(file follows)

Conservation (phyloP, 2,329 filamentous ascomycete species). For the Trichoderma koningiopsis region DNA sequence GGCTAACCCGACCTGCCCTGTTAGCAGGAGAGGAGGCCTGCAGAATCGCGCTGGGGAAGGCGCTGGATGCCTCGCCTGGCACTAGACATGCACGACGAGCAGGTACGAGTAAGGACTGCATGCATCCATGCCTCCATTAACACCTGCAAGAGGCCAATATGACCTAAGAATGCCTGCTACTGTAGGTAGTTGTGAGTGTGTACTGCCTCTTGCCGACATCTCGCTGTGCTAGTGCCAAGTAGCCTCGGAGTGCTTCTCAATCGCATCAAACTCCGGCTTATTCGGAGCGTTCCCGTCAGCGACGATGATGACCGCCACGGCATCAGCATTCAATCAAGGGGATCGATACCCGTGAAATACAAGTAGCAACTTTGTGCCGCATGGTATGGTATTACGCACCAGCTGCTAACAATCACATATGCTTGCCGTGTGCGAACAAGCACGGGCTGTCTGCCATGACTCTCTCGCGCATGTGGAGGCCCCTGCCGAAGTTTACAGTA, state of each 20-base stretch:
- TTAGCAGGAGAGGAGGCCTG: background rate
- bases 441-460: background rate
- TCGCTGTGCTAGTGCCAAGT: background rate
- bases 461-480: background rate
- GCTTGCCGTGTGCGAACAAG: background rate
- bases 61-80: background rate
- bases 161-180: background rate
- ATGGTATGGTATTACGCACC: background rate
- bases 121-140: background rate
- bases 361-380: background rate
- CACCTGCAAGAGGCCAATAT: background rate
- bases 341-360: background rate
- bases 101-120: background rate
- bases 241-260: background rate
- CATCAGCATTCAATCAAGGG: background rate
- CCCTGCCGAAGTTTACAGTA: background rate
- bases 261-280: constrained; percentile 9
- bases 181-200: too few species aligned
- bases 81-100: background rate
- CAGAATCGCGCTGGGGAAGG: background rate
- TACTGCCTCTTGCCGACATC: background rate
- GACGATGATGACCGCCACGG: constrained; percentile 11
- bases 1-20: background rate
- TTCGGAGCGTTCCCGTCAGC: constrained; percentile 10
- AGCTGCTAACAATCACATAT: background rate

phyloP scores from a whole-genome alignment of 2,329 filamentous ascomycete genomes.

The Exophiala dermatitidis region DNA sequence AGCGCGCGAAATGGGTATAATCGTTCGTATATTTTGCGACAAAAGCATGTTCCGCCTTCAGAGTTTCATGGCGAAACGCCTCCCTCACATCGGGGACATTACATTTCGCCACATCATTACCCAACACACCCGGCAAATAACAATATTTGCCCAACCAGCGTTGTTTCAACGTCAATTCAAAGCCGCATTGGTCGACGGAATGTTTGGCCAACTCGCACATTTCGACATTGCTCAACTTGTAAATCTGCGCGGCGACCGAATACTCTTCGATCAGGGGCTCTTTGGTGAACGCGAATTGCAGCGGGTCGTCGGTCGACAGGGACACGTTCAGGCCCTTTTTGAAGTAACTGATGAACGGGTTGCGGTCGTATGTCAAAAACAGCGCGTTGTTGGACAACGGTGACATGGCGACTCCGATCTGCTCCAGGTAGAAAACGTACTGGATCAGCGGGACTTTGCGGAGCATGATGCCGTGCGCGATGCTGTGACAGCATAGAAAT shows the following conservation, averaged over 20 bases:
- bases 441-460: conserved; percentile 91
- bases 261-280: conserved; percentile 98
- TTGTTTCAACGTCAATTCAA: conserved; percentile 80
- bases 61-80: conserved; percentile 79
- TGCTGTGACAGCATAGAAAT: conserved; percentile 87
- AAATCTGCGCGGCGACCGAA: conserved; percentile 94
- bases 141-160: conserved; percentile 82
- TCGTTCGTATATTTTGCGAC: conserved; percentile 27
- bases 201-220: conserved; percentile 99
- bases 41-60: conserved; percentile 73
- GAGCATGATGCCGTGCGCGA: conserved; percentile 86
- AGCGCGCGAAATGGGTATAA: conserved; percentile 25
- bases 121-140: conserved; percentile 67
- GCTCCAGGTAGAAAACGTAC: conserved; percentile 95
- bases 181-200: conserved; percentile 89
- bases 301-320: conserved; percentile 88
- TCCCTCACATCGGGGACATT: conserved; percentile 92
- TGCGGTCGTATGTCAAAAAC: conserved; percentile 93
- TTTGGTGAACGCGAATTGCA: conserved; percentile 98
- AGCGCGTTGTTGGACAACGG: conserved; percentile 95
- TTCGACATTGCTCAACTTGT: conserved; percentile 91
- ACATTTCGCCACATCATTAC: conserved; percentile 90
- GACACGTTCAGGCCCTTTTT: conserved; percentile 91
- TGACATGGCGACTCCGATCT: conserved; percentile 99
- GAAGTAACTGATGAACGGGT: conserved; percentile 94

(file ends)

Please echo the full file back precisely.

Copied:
Conservation (phyloP, 2,329 filamentous ascomycete species). For the Trichoderma koningiopsis region DNA sequence GGCTAACCCGACCTGCCCTGTTAGCAGGAGAGGAGGCCTGCAGAATCGCGCTGGGGAAGGCGCTGGATGCCTCGCCTGGCACTAGACATGCACGACGAGCAGGTACGAGTAAGGACTGCATGCATCCATGCCTCCATTAACACCTGCAAGAGGCCAATATGACCTAAGAATGCCTGCTACTGTAGGTAGTTGTGAGTGTGTACTGCCTCTTGCCGACATCTCGCTGTGCTAGTGCCAAGTAGCCTCGGAGTGCTTCTCAATCGCATCAAACTCCGGCTTATTCGGAGCGTTCCCGTCAGCGACGATGATGACCGCCACGGCATCAGCATTCAATCAAGGGGATCGATACCCGTGAAATACAAGTAGCAACTTTGTGCCGCATGGTATGGTATTACGCACCAGCTGCTAACAATCACATATGCTTGCCGTGTGCGAACAAGCACGGGCTGTCTGCCATGACTCTCTCGCGCATGTGGAGGCCCCTGCCGAAGTTTACAGTA, state of each 20-base stretch:
- TTAGCAGGAGAGGAGGCCTG: background rate
- bases 441-460: background rate
- TCGCTGTGCTAGTGCCAAGT: background rate
- bases 461-480: background rate
- GCTTGCCGTGTGCGAACAAG: background rate
- bases 61-80: background rate
- bases 161-180: background rate
- ATGGTATGGTATTACGCACC: background rate
- bases 121-140: background rate
- bases 361-380: background rate
- CACCTGCAAGAGGCCAATAT: background rate
- bases 341-360: background rate
- bases 101-120: background rate
- bases 241-260: background rate
- CATCAGCATTCAATCAAGGG: background rate
- CCCTGCCGAAGTTTACAGTA: background rate
- bases 261-280: constrained; percentile 9
- bases 181-200: too few species aligned
- bases 81-100: background rate
- CAGAATCGCGCTGGGGAAGG: background rate
- TACTGCCTCTTGCCGACATC: background rate
- GACGATGATGACCGCCACGG: constrained; percentile 11
- bases 1-20: background rate
- TTCGGAGCGTTCCCGTCAGC: constrained; percentile 10
- AGCTGCTAACAATCACATAT: background rate

phyloP scores from a whole-genome alignment of 2,329 filamentous ascomycete genomes.

The Exophiala dermatitidis region DNA sequence AGCGCGCGAAATGGGTATAATCGTTCGTATATTTTGCGACAAAAGCATGTTCCGCCTTCAGAGTTTCATGGCGAAACGCCTCCCTCACATCGGGGACATTACATTTCGCCACATCATTACCCAACACACCCGGCAAATAACAATATTTGCCCAACCAGCGTTGTTTCAACGTCAATTCAAAGCCGCATTGGTCGACGGAATGTTTGGCCAACTCGCACATTTCGACATTGCTCAACTTGTAAATCTGCGCGGCGACCGAATACTCTTCGATCAGGGGCTCTTTGGTGAACGCGAATTGCAGCGGGTCGTCGGTCGACAGGGACACGTTCAGGCCCTTTTTGAAGTAACTGATGAACGGGTTGCGGTCGTATGTCAAAAACAGCGCGTTGTTGGACAACGGTGACATGGCGACTCCGATCTGCTCCAGGTAGAAAACGTACTGGATCAGCGGGACTTTGCGGAGCATGATGCCGTGCGCGATGCTGTGACAGCATAGAAAT shows the following conservation, averaged over 20 bases:
- bases 441-460: conserved; percentile 91
- bases 261-280: conserved; percentile 98
- TTGTTTCAACGTCAATTCAA: conserved; percentile 80
- bases 61-80: conserved; percentile 79
- TGCTGTGACAGCATAGAAAT: conserved; percentile 87
- AAATCTGCGCGGCGACCGAA: conserved; percentile 94
- bases 141-160: conserved; percentile 82
- TCGTTCGTATATTTTGCGAC: conserved; percentile 27
- bases 201-220: conserved; percentile 99
- bases 41-60: conserved; percentile 73
- GAGCATGATGCCGTGCGCGA: conserved; percentile 86
- AGCGCGCGAAATGGGTATAA: conserved; percentile 25
- bases 121-140: conserved; percentile 67
- GCTCCAGGTAGAAAACGTAC: conserved; percentile 95
- bases 181-200: conserved; percentile 89
- bases 301-320: conserved; percentile 88
- TCCCTCACATCGGGGACATT: conserved; percentile 92
- TGCGGTCGTATGTCAAAAAC: conserved; percentile 93
- TTTGGTGAACGCGAATTGCA: conserved; percentile 98
- AGCGCGTTGTTGGACAACGG: conserved; percentile 95
- TTCGACATTGCTCAACTTGT: conserved; percentile 91
- ACATTTCGCCACATCATTAC: conserved; percentile 90
- GACACGTTCAGGCCCTTTTT: conserved; percentile 91
- TGACATGGCGACTCCGATCT: conserved; percentile 99
- GAAGTAACTGATGAACGGGT: conserved; percentile 94